The recent years have seen several proposals aimed at placing the revision of logic programs within the belief change frameworks established for classical logic. A crucial challenge of this task lies in the nonmonotonicity of standard logic programming semantics. Existing approaches have thus used the monotonic characterisation via SE-models to develop semantic revision operators, which however neglect any syntactic information, or reverted to a syntax-oriented belief base approach altogether. In this paper, we bridge the gap between semantic and syntactic techniques by adapting the idea of a partial meet construction from classical belief change. This type of construction allows us to define new model-based operators for revising as well as contracting logic programs that preserve the syntactic structure of the programs involved. We demonstrate the rationality of our operators by testing them against the classic AGM or alternative belief change postulates adapted to the logic programming setting. We further present an algorithm that reduces the partial meet revision or contraction of a logic program to performing revision or contraction only on the relevant subsets of that program.
While research on iterated revision is predominant in the field of iterated belief change, the class of iterated contraction operators received more attention in recent years. In this article, we examine a non-prioritized generalisation of iterated contraction. In particular, the class of weak decrement operators is introduced, which are operators that by multiple steps achieve the same as a contraction. Inspired by Darwiche and Pearl's work on iterated revision the subclass of decrement operators is defined. For both, decrement and weak decrement operators, postulates are presented and for each of them a representation theorem in the framework of total preorders is given. Furthermore, we present two types of decrement operators which have a unique representative.
Recent work has considered the problem of extending to the case of iterated belief change the so-called `Harper Identity' (HI), which defines single-shot contraction in terms of single-shot revision. The present paper considers the prospects of providing a similar extension of the Levi Identity (LI), in which the direction of definition runs the other way. We restrict our attention here to the three classic iterated revision operators--natural, restrained and lexicographic, for which we provide here the first collective characterisation in the literature, under the appellation of `elementary' operators. We consider two prima facie plausible ways of extending (LI). The first proposal involves the use of the rational closure operator to offer a `reductive' account of iterated revision in terms of iterated contraction. The second, which doesn't commit to reductionism, was put forward some years ago by Nayak et al. We establish that, for elementary revision operators and under mild assumptions regarding contraction, Nayak's proposal is equivalent to a new set of postulates formalising the claim that contraction by $\neg A$ should be considered to be a kind of `mild' revision by $A$. We then show that these, in turn, under slightly weaker assumptions, jointly amount to the conjunction of a pair of constraints on the extension of (HI) that were recently proposed in the literature. Finally, we consider the consequences of endorsing both suggestions and show that this would yield an identification of rational revision with natural revision. We close the paper by discussing the general prospects for defining iterated revision in terms of iterated contraction.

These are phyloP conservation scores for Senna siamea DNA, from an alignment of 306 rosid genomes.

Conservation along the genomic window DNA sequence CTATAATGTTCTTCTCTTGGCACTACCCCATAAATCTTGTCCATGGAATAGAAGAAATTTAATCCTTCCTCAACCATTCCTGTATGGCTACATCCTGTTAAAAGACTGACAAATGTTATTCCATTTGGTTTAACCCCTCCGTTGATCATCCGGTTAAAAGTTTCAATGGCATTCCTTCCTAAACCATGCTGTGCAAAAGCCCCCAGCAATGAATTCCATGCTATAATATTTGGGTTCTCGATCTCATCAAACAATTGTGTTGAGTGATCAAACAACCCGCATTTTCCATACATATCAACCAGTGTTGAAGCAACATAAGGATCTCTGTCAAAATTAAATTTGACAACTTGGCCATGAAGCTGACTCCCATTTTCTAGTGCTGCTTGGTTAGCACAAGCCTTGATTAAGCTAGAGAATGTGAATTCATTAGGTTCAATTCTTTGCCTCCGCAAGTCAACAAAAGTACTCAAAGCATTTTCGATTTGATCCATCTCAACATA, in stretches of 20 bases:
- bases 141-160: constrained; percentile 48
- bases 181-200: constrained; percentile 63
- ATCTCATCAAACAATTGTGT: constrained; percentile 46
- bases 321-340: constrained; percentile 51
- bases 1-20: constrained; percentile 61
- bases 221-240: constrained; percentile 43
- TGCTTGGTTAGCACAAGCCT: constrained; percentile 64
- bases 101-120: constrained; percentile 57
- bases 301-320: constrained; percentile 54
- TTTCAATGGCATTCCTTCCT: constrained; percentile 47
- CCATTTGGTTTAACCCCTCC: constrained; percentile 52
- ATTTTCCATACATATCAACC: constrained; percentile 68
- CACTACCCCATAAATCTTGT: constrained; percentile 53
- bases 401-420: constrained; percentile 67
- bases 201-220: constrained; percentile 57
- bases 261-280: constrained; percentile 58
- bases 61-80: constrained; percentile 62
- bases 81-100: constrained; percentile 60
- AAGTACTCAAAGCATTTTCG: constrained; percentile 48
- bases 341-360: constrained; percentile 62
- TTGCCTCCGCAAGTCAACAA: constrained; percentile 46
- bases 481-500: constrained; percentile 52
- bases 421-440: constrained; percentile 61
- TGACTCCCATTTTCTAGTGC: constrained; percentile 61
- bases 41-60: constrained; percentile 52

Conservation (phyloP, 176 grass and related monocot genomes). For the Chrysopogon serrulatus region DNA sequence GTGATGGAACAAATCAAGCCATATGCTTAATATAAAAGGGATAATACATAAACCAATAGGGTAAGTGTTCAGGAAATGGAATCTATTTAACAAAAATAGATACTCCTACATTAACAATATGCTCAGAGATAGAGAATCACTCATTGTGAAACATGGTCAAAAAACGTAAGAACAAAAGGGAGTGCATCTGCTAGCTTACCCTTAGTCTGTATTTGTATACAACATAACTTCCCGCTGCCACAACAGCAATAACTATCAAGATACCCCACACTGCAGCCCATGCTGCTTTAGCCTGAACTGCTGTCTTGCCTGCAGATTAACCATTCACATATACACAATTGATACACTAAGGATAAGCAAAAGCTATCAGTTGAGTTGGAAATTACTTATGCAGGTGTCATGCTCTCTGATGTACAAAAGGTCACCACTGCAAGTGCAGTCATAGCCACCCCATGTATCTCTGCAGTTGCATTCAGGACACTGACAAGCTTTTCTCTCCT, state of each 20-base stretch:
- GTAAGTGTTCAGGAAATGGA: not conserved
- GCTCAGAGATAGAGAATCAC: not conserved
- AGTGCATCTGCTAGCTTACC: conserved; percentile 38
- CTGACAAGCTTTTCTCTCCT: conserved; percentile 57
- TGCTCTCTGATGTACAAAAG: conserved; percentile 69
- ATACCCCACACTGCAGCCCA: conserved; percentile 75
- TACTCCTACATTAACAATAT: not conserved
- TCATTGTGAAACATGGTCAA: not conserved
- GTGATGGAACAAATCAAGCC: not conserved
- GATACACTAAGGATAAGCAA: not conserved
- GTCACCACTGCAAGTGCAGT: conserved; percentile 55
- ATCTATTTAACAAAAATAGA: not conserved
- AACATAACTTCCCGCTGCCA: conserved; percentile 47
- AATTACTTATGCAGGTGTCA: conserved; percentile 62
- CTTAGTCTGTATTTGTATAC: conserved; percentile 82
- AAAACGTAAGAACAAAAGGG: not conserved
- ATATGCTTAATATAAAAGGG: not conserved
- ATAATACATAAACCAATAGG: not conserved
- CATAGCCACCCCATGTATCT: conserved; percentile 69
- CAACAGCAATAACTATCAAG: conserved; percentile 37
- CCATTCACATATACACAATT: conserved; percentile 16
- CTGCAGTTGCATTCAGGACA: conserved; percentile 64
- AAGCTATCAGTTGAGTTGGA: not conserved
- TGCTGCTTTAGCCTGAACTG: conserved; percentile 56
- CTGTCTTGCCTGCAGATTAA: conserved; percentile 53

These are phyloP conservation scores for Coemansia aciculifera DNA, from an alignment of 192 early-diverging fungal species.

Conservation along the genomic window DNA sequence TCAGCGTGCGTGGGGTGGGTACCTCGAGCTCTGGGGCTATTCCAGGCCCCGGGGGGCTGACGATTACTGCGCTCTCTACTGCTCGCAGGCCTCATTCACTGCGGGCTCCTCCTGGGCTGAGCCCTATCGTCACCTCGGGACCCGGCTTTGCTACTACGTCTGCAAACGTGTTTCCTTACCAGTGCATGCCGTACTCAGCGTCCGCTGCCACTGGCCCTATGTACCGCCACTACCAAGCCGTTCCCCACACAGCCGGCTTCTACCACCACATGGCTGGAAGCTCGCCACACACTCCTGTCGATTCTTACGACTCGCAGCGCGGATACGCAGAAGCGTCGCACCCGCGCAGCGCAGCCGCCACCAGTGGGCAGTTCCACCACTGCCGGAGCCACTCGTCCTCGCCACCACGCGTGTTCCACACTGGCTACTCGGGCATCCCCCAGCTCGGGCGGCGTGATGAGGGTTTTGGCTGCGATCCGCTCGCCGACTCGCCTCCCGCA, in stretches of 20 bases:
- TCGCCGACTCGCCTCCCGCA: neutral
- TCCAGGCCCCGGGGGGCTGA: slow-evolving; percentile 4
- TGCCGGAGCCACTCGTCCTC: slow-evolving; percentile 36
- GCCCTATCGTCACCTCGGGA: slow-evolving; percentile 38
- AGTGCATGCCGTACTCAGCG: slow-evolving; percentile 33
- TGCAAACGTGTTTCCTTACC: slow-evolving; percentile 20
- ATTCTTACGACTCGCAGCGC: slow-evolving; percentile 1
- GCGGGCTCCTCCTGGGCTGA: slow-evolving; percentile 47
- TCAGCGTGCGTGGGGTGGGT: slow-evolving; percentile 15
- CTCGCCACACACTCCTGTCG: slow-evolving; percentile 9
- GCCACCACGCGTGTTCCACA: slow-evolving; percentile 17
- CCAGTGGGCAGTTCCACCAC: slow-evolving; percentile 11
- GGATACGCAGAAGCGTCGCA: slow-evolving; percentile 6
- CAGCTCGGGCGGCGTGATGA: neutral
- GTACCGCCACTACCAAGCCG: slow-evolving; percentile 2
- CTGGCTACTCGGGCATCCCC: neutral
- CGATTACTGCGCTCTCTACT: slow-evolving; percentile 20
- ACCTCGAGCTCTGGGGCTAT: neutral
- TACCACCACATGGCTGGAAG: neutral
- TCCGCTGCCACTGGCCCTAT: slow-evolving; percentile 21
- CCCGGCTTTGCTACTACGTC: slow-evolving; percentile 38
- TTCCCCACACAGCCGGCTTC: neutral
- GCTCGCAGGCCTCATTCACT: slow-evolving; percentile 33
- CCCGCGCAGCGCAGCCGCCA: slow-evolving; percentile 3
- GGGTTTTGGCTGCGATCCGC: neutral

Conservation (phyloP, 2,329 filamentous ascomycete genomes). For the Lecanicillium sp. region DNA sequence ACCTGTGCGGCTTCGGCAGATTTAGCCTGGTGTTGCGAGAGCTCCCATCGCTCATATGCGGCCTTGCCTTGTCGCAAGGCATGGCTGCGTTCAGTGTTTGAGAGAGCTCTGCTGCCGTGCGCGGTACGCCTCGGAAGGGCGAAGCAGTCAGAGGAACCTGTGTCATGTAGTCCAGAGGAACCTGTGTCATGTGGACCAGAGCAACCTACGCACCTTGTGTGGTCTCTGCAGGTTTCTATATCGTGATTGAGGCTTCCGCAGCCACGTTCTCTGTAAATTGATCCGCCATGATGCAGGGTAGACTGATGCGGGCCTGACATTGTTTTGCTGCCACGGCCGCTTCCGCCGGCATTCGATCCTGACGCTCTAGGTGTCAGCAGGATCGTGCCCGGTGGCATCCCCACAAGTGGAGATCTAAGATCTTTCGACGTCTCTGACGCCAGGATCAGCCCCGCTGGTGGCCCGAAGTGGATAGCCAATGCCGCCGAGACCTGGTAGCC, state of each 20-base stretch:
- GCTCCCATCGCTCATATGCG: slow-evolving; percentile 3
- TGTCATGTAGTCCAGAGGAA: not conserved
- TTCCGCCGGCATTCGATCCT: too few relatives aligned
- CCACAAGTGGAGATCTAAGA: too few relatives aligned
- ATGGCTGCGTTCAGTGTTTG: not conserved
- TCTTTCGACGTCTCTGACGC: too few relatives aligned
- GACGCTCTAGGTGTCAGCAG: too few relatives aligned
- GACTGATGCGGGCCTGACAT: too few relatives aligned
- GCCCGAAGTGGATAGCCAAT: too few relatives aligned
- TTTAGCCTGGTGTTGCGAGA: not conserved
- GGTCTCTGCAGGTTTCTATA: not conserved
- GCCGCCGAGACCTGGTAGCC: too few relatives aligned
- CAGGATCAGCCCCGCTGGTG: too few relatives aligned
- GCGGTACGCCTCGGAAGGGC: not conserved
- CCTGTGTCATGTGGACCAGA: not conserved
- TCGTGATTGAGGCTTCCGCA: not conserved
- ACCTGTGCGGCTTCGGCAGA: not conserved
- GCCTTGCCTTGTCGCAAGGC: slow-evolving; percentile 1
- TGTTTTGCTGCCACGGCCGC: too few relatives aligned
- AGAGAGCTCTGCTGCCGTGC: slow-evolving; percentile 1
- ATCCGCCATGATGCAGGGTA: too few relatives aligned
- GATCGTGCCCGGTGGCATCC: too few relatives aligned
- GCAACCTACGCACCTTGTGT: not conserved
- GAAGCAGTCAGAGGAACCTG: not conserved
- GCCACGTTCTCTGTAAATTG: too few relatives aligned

We introduce a new class of belief change operators, named promotion operators. The aim of these operators is to enhance the acceptation of a formula representing a new piece of information. We give postulates for these operators and provide a representation theorem in terms of minimal change. We also show that this class of operators is a very general one, since it captures as particular cases belief revision, commutative revision, and (essentially) belief contraction.
A strong intuition for AGM belief change operations, Gärdenfors suggests, is that formulas that are independent of a change should remain intact. Based on this intuition, Fariñas and Herzig axiomatize a dependence relation w.r.t. a belief set, and formalize the connection between dependence and belief change. In this paper, we introduce base dependence as a relation between formulas w.r.t. a belief base. After an axiomatization of base dependence, we formalize the connection between base dependence and a particular belief base change operation, saturated kernel contraction. Moreover, we prove that base dependence is a reversible generalization of Fariñas and Herzig’s dependence. That is, in the special case when the underlying belief base is deductively closed (i.e., it is a belief set), base dependence reduces to dependence. Finally, an intriguing feature of Fariñas and Herzig’s formalism is that it meets other criteria for dependence, namely, Keynes’ conjunction criterion for dependence (CCD) and Gärdenfors’ conjunction criterion for independence (CCI). We show that our base dependence formalism also meets these criteria. More interestingly, we offer a more specific criterion that implies both CCD and CCI, and show our base dependence formalism also meets this new criterion.